By Wednesday evening Nation had made it to Biarritz, France’s surfer capital, just north of the Spanish border. He pitched his tent and got some kip. When he awoke the next morning he still had 500 miles ahead of him – with few major roads in northern Spain – and first practice was due to get underway at teatime.
“Then I went and got a puncture – the bike was still running the same Metzelers I’d used in the proddie TT. I was thinking I was going to struggle to get to Vila Real in time and I was wondering if I should fit the slick or what should I do? So I took the screw out of the headlamp surround and screwed it into the hole in the back tyre. I’d fixed enough tyres with screws and nails, so I thought I might as well try.”
The bodge worked and Nation arrived at Vila Real just in time. “What a fantastic feeling – I’d set out to get there and I’d got there! Practice had already started when I arrived, so I dumped my kit off and practised on the bike as it was. I actually did first practice using the tyre with the screw still in there.”
Vila Real was a scary, high-speed street circuit running through towns and villages near the eponymous city, home of Mateus Rose wine.
In the race, Nation was running an impressive fifth – behind Joey Dunlop, Graeme McGregor, Mick Grant, and Gary Padgett – when the GSX-R’s gear linkage fell apart. Time to visit the pits for another bodge; this time involving a cable tie and a hammer. Again, the trick worked. Nation finished the race out of the points and out of the money but nonetheless a happy man. After all, he had achieved a minor miracle.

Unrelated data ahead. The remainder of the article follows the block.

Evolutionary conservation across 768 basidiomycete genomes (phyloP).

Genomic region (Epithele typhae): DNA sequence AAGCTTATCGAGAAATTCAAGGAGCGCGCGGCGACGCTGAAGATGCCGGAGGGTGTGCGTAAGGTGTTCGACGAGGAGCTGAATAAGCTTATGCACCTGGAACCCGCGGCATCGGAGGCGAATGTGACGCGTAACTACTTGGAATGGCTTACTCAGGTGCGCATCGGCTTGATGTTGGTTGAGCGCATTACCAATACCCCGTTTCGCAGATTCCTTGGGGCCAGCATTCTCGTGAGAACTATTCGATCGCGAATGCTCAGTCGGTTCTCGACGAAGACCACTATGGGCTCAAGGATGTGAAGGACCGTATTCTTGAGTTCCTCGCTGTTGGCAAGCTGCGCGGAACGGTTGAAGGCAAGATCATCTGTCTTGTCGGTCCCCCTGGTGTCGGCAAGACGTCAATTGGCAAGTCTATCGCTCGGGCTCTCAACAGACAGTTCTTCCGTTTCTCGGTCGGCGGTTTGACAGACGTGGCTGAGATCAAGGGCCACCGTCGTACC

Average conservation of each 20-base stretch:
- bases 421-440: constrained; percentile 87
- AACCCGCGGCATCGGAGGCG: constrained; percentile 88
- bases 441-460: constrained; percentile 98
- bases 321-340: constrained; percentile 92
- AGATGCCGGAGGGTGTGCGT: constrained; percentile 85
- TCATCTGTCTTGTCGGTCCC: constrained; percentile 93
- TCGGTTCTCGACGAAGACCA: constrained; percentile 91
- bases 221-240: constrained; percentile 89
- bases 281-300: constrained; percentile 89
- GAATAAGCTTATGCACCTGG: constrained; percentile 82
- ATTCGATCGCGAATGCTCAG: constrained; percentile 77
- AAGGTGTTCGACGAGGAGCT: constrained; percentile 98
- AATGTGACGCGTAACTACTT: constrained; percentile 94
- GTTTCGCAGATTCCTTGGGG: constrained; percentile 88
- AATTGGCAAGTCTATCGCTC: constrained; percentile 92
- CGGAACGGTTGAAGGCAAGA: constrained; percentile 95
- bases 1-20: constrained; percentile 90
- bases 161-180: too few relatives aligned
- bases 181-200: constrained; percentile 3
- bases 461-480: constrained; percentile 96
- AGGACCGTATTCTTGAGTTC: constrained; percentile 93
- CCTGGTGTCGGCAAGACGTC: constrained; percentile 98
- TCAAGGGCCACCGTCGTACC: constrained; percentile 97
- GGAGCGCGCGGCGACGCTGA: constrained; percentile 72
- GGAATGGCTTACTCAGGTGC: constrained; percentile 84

“I’d made enough from start money, so I didn’t have to dig in my pocket, so that was fine.”
“Apart from that problem with the gear linkage I didn’t have to do anything to the bike the whole trip, apart from putting petrol and oil in the thing.’
The race – won by Dunlop aboard a factory RVF ahead of McGregor and Grant on factory Suzuki F1 bikes – ended in chaos with a full-on pit-lane brawl between Dunlop’s Honda crew and some local mechanics. Honda team boss Barry Symmons suffered three cracked ribs and a broken toe in the melee.
Nation’s next ride – 700 miles from Vila Real to Barcelona’s Montjuic Park, Spain’s original GP venue and another deadly street circuit – was mostly uneventful.
“It was quite hot, so I was riding along in a T-shirt. When I got to the east coast I had a few days to kill before practice, so I got a cheap B&B north of Barcelona and got some kip. That was luxury, I didn’t want to be camping all week – I wanted to get me head straight.”
At Montjuic Nation again ran fifth in the race, chasing Andy McGladdery’s F1 GSX-R, when bodge number two came home to haunt him.
“Beating the gearshift shaft back into place at Vila Real had put a little fracture in the casing, so when that chunk of casing broke, that was that. My race was over.”
In fact, this disappointment was no curse, it was a huge blessing. The very next lap McGladdery’s engine blew, spewing oil across the track through a high-speed section of the parkland circuit. This was the first year of Suzuki’s seminal supersport bike and tuned GSX-R engines were dangerously fragile. The next six riders crashed on McGladdery’s oil. Tony Rutter – riding a Ducati v-twin – sustained serious injuries in the pile-up that ended his racing career.